Friday, June 22, 2012

Olympic Trials: Women's 10,000m

Hastings, Uhl, Cherobon-Bawcom headed to London

The women's 10,000 meter race at U.S. Olympic Trials had much less on the line than did the men's event. With only 4 women having run the Olympic "A" standard and one of them being Shalane Flanagan - who says she will NOT run the 10k in London to focus on the marathon - it basically meant that the 3 women that have the A standard were in regardless of their finish place/time (unless someone from the field managed to run under the A standard in the race).

Those 3 women of course are: Amy Hastings (@HastyHastings), Lisa Uhl (@lisa_uhl) and Janet Cherobon-Bawcom (@JanetRuns).

Natosha Rogers - who fell early in the race - made an amazing move inside of 300 meters to go, but it was Amy Hastings, another 4th place marathon finisher, who took the win ahead of Rogers and Shalane Flanagan. Lisa Uhl finished 4th. Final lap was 65 seconds and it looked tough. Bawcom finished way back, but she's still going to London. It was a 16 second PR for Rogers, kudos.

Flanagan did do a 2h50m "training run" marathon earlier this week, so no sweat that she was outkicked. But I'm sure she's not psyched she didn't win.

Note: Rogers finished 2nd, but does not get to go to London because she failed to meet the Olympic A standard. As Nate pointed out on Twitter, it's messed up - but that's our system.

RESULTS (usatf.org)

1 Amy Hastings Brooks                                        31:58.36
2 Natosha Rogers  Texas A&M                           31:59.21
3 Shalane Flanagan  Nike / Oregon TC Elite          31:59.69
4 Lisa Uhl  Nike / Oregon TC Elite                        32:03.46
5 Alisha Williams  Boulder RunCo/adidas              32:08.51
6 Tara Erdmann  Unattached                                 32:09.15
7 Janet Cherobon-Bawcom  Nike                         32:17.06
8 Stephanie Rothstein  adidas/McMillan Elite        32:24.25
9 Deborah Maier  Unattached                              32:25.82
10 Kellyn Johnson  adidas/McMillan Elite            32:30.40
11 Alissa McKaig  ZAP Fitness Reebok              32:31.66
12 Meaghan Nelson  Iowa State                          32:32.45
13 Rebecca Donaghue  New Balance                  32:37.39
14 Adriana Nelson  Unattached                           32:38.95
15 Rachel Ward  Ragged Mountain Racing          32:39.53
16 Liz Costello  Unattached                                32:53.31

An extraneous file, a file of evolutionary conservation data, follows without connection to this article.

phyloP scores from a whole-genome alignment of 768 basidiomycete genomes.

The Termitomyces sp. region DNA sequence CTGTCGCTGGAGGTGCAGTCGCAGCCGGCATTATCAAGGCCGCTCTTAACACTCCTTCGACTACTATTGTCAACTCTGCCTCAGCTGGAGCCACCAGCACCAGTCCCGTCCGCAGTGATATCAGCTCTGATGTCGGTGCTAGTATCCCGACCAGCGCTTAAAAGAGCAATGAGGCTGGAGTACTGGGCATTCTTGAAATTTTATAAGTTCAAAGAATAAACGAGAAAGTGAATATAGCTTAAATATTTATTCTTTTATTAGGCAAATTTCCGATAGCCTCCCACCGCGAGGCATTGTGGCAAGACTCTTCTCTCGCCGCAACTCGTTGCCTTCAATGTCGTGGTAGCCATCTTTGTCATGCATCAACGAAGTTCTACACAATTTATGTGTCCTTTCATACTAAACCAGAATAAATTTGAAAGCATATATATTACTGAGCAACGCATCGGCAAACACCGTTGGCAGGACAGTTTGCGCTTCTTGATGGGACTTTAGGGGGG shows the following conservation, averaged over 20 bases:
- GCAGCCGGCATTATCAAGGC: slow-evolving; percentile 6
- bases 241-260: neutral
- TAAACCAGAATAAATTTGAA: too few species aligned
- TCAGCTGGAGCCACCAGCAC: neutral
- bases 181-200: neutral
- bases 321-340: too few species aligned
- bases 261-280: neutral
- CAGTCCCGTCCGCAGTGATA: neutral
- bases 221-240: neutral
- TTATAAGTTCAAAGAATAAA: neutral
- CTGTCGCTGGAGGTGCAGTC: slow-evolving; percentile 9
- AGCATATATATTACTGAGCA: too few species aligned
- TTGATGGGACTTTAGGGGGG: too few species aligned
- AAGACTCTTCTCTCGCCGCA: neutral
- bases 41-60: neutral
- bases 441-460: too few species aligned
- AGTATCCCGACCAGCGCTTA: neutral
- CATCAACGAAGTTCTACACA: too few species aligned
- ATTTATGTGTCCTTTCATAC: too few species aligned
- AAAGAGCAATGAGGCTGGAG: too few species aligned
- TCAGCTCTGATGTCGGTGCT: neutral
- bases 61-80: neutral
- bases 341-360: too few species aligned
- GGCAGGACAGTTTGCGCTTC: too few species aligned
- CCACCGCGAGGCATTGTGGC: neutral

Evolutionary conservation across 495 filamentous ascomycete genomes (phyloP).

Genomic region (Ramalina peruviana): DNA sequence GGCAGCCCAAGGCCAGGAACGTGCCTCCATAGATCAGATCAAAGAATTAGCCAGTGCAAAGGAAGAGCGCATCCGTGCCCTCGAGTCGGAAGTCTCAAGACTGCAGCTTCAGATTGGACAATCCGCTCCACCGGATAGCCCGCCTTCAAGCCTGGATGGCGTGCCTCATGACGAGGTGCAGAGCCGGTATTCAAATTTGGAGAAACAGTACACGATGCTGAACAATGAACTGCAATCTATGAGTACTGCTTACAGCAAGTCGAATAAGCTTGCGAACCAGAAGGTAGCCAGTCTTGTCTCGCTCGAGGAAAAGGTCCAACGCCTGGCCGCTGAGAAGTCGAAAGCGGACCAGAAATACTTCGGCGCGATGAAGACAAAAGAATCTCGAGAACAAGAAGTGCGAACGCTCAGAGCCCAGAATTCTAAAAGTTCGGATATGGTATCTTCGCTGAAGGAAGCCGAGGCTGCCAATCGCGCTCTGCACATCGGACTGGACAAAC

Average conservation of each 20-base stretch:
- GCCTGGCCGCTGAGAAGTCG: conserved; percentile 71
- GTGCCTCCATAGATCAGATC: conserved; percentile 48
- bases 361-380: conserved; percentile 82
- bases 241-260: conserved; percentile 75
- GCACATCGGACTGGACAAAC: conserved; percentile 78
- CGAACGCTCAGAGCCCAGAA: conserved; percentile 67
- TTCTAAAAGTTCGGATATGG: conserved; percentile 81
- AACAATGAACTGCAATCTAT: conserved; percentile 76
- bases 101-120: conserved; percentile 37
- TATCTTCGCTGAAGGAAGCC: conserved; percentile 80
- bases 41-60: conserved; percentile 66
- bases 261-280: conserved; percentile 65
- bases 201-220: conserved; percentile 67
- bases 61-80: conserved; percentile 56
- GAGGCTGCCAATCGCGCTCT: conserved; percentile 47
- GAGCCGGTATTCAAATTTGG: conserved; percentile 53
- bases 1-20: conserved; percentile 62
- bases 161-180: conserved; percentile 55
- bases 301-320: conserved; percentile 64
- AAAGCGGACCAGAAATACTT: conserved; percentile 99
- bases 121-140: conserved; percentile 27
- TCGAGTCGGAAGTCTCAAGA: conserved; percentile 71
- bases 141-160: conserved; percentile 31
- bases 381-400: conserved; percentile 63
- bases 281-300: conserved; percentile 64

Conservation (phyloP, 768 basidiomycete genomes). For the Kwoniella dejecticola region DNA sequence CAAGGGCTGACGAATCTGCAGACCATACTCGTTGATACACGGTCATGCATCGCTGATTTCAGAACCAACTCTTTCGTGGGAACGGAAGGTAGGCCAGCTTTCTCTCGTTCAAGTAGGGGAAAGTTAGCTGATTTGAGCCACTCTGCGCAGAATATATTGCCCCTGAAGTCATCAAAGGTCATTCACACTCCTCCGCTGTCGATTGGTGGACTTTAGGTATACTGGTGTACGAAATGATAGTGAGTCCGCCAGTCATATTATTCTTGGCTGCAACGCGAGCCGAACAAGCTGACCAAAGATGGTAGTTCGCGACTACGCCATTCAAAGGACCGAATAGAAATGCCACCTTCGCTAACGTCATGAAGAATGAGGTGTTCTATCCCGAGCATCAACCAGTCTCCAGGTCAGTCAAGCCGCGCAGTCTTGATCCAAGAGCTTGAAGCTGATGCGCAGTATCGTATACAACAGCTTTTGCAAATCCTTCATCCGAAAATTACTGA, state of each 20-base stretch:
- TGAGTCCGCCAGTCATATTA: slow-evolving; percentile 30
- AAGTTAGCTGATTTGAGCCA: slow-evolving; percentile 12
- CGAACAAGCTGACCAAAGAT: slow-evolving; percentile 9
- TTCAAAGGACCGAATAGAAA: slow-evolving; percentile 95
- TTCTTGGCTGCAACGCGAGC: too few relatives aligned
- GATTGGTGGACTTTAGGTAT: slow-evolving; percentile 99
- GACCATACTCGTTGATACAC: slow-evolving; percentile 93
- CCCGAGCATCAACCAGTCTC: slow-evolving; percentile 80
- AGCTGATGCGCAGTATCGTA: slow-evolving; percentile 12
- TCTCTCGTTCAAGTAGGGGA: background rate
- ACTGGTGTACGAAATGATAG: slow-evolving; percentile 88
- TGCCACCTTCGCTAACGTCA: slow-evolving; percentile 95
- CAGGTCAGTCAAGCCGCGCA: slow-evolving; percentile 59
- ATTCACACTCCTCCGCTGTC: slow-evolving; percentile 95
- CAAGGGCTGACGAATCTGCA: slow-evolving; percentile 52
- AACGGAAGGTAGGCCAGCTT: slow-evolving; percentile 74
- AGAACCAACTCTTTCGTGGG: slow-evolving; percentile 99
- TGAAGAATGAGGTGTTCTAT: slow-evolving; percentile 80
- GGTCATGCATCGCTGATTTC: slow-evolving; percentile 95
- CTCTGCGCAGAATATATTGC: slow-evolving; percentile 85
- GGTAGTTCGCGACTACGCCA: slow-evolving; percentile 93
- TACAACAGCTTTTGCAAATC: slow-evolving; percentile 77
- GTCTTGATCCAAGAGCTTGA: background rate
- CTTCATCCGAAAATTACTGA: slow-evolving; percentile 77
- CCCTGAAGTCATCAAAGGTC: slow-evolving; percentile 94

17 Alvina Begay  Nike                                        32:58.63
18 Katie McGregor  Reebok                              33:11.92
19 Addie Bracy  Unattached                               33:14.12
20 Wendy Thomas  Boulder/adidas                    33:17.40
21 Katie DiCamillo  New Balance Boston           33:26.72
22 Katie Matthews  Boston University                33:45.22
DNF Sarah Porter  ZAP Fitness Reebok
DNS Allison Kieffer  Unattached

2 comments:

Collin said...

The fact that Rogers doesn't get to go is not a fault with our system. Rogers has not run an Olympic qualifying time, therefore she does not get to go to the Olympics, simple as that. She should be grateful to our system, as it provided her with the opportunity to still try to make the team even though she had not previously proven that she was fast enough to go. As a result of getting 2nd in what is essentially a USATF Championship event, she will now have better sponsorship opportunities in the future, so she should have nothing but gratitude towards our system.

Brian Godsey said...

You're right that it isn't "our" system as Americans, but instead the Olympic system. Their rules are that a country can send three A standards *or* one B standard. Technically speaking, the US has the option of sending only Rogers to the Games, since she has the B standard. If Rogers had won the race, she could have made a good case for letting her be the lone rep from the US. If this was a World Championship instead of the Olympics, she'd be on the team with Hastings and Uhl, as there you are allowed to send two As and a B if the country chooses. Worlds has it right.